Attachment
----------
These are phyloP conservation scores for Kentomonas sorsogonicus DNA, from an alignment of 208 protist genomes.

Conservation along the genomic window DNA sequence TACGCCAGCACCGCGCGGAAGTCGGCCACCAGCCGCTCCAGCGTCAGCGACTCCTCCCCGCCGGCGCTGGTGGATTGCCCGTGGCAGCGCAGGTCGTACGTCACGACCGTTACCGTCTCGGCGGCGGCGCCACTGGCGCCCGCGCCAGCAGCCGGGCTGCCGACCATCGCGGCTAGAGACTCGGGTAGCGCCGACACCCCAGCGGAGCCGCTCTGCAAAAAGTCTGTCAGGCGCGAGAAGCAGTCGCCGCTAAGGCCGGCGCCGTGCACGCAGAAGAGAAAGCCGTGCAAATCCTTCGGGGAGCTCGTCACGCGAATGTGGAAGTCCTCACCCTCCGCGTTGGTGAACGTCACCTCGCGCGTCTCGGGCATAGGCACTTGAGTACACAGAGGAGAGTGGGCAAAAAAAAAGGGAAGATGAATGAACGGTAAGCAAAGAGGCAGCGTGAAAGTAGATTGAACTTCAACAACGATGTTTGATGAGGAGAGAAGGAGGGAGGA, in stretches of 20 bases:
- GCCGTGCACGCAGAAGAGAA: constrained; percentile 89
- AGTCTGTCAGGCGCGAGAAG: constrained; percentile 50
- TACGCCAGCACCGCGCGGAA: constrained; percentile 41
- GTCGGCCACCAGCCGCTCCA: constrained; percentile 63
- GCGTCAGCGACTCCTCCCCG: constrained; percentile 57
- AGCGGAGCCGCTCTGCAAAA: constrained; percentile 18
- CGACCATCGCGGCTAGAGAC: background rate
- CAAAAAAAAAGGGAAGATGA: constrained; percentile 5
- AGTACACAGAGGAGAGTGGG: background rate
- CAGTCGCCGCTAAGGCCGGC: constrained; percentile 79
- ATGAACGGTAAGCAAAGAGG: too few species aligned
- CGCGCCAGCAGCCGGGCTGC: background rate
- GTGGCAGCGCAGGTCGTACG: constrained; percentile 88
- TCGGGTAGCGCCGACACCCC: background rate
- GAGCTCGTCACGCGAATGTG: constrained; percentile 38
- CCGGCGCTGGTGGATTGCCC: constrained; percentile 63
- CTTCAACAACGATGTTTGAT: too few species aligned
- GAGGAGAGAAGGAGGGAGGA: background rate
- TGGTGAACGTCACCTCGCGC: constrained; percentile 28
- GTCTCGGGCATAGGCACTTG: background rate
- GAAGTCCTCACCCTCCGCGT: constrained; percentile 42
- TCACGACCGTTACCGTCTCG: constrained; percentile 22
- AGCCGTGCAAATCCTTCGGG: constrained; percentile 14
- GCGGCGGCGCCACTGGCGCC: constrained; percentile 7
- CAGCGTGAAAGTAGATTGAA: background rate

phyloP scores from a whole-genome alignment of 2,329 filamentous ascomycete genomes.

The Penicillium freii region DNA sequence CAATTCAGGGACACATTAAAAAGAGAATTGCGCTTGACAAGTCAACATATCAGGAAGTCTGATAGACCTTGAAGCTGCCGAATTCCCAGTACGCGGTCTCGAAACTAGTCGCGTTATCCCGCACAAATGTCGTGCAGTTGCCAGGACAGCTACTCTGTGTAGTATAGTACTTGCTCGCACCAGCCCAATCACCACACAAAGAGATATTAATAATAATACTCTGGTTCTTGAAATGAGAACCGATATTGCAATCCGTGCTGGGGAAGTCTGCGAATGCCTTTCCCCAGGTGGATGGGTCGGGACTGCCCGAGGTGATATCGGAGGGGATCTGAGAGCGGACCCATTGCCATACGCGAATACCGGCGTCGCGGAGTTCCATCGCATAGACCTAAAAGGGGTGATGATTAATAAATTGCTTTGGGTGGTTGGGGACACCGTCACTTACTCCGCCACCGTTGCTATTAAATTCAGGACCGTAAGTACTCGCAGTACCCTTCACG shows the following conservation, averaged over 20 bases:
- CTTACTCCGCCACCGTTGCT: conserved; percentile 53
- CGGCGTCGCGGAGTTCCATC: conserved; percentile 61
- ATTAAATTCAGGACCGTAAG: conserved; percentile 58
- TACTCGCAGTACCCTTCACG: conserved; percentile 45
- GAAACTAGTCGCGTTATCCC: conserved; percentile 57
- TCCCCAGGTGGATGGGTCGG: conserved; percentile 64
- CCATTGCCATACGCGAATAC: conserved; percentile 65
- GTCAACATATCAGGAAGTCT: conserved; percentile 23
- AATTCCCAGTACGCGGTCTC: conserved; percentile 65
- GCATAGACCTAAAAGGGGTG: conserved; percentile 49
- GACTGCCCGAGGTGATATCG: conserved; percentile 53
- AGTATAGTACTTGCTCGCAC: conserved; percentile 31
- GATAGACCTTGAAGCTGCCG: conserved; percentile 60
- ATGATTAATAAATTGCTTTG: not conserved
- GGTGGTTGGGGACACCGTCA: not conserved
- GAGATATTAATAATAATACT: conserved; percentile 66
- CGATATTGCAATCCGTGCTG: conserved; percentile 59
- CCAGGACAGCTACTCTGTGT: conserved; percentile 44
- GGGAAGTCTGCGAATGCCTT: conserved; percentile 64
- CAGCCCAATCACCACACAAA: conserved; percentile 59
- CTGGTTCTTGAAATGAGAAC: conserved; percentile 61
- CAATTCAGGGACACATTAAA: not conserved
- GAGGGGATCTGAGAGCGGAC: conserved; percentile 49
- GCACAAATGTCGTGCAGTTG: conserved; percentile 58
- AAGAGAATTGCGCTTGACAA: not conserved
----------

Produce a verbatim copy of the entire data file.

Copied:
These are phyloP conservation scores for Kentomonas sorsogonicus DNA, from an alignment of 208 protist genomes.

Conservation along the genomic window DNA sequence TACGCCAGCACCGCGCGGAAGTCGGCCACCAGCCGCTCCAGCGTCAGCGACTCCTCCCCGCCGGCGCTGGTGGATTGCCCGTGGCAGCGCAGGTCGTACGTCACGACCGTTACCGTCTCGGCGGCGGCGCCACTGGCGCCCGCGCCAGCAGCCGGGCTGCCGACCATCGCGGCTAGAGACTCGGGTAGCGCCGACACCCCAGCGGAGCCGCTCTGCAAAAAGTCTGTCAGGCGCGAGAAGCAGTCGCCGCTAAGGCCGGCGCCGTGCACGCAGAAGAGAAAGCCGTGCAAATCCTTCGGGGAGCTCGTCACGCGAATGTGGAAGTCCTCACCCTCCGCGTTGGTGAACGTCACCTCGCGCGTCTCGGGCATAGGCACTTGAGTACACAGAGGAGAGTGGGCAAAAAAAAAGGGAAGATGAATGAACGGTAAGCAAAGAGGCAGCGTGAAAGTAGATTGAACTTCAACAACGATGTTTGATGAGGAGAGAAGGAGGGAGGA, in stretches of 20 bases:
- GCCGTGCACGCAGAAGAGAA: constrained; percentile 89
- AGTCTGTCAGGCGCGAGAAG: constrained; percentile 50
- TACGCCAGCACCGCGCGGAA: constrained; percentile 41
- GTCGGCCACCAGCCGCTCCA: constrained; percentile 63
- GCGTCAGCGACTCCTCCCCG: constrained; percentile 57
- AGCGGAGCCGCTCTGCAAAA: constrained; percentile 18
- CGACCATCGCGGCTAGAGAC: background rate
- CAAAAAAAAAGGGAAGATGA: constrained; percentile 5
- AGTACACAGAGGAGAGTGGG: background rate
- CAGTCGCCGCTAAGGCCGGC: constrained; percentile 79
- ATGAACGGTAAGCAAAGAGG: too few species aligned
- CGCGCCAGCAGCCGGGCTGC: background rate
- GTGGCAGCGCAGGTCGTACG: constrained; percentile 88
- TCGGGTAGCGCCGACACCCC: background rate
- GAGCTCGTCACGCGAATGTG: constrained; percentile 38
- CCGGCGCTGGTGGATTGCCC: constrained; percentile 63
- CTTCAACAACGATGTTTGAT: too few species aligned
- GAGGAGAGAAGGAGGGAGGA: background rate
- TGGTGAACGTCACCTCGCGC: constrained; percentile 28
- GTCTCGGGCATAGGCACTTG: background rate
- GAAGTCCTCACCCTCCGCGT: constrained; percentile 42
- TCACGACCGTTACCGTCTCG: constrained; percentile 22
- AGCCGTGCAAATCCTTCGGG: constrained; percentile 14
- GCGGCGGCGCCACTGGCGCC: constrained; percentile 7
- CAGCGTGAAAGTAGATTGAA: background rate

phyloP scores from a whole-genome alignment of 2,329 filamentous ascomycete genomes.

The Penicillium freii region DNA sequence CAATTCAGGGACACATTAAAAAGAGAATTGCGCTTGACAAGTCAACATATCAGGAAGTCTGATAGACCTTGAAGCTGCCGAATTCCCAGTACGCGGTCTCGAAACTAGTCGCGTTATCCCGCACAAATGTCGTGCAGTTGCCAGGACAGCTACTCTGTGTAGTATAGTACTTGCTCGCACCAGCCCAATCACCACACAAAGAGATATTAATAATAATACTCTGGTTCTTGAAATGAGAACCGATATTGCAATCCGTGCTGGGGAAGTCTGCGAATGCCTTTCCCCAGGTGGATGGGTCGGGACTGCCCGAGGTGATATCGGAGGGGATCTGAGAGCGGACCCATTGCCATACGCGAATACCGGCGTCGCGGAGTTCCATCGCATAGACCTAAAAGGGGTGATGATTAATAAATTGCTTTGGGTGGTTGGGGACACCGTCACTTACTCCGCCACCGTTGCTATTAAATTCAGGACCGTAAGTACTCGCAGTACCCTTCACG shows the following conservation, averaged over 20 bases:
- CTTACTCCGCCACCGTTGCT: conserved; percentile 53
- CGGCGTCGCGGAGTTCCATC: conserved; percentile 61
- ATTAAATTCAGGACCGTAAG: conserved; percentile 58
- TACTCGCAGTACCCTTCACG: conserved; percentile 45
- GAAACTAGTCGCGTTATCCC: conserved; percentile 57
- TCCCCAGGTGGATGGGTCGG: conserved; percentile 64
- CCATTGCCATACGCGAATAC: conserved; percentile 65
- GTCAACATATCAGGAAGTCT: conserved; percentile 23
- AATTCCCAGTACGCGGTCTC: conserved; percentile 65
- GCATAGACCTAAAAGGGGTG: conserved; percentile 49
- GACTGCCCGAGGTGATATCG: conserved; percentile 53
- AGTATAGTACTTGCTCGCAC: conserved; percentile 31
- GATAGACCTTGAAGCTGCCG: conserved; percentile 60
- ATGATTAATAAATTGCTTTG: not conserved
- GGTGGTTGGGGACACCGTCA: not conserved
- GAGATATTAATAATAATACT: conserved; percentile 66
- CGATATTGCAATCCGTGCTG: conserved; percentile 59
- CCAGGACAGCTACTCTGTGT: conserved; percentile 44
- GGGAAGTCTGCGAATGCCTT: conserved; percentile 64
- CAGCCCAATCACCACACAAA: conserved; percentile 59
- CTGGTTCTTGAAATGAGAAC: conserved; percentile 61
- CAATTCAGGGACACATTAAA: not conserved
- GAGGGGATCTGAGAGCGGAC: conserved; percentile 49
- GCACAAATGTCGTGCAGTTG: conserved; percentile 58
- AAGAGAATTGCGCTTGACAA: not conserved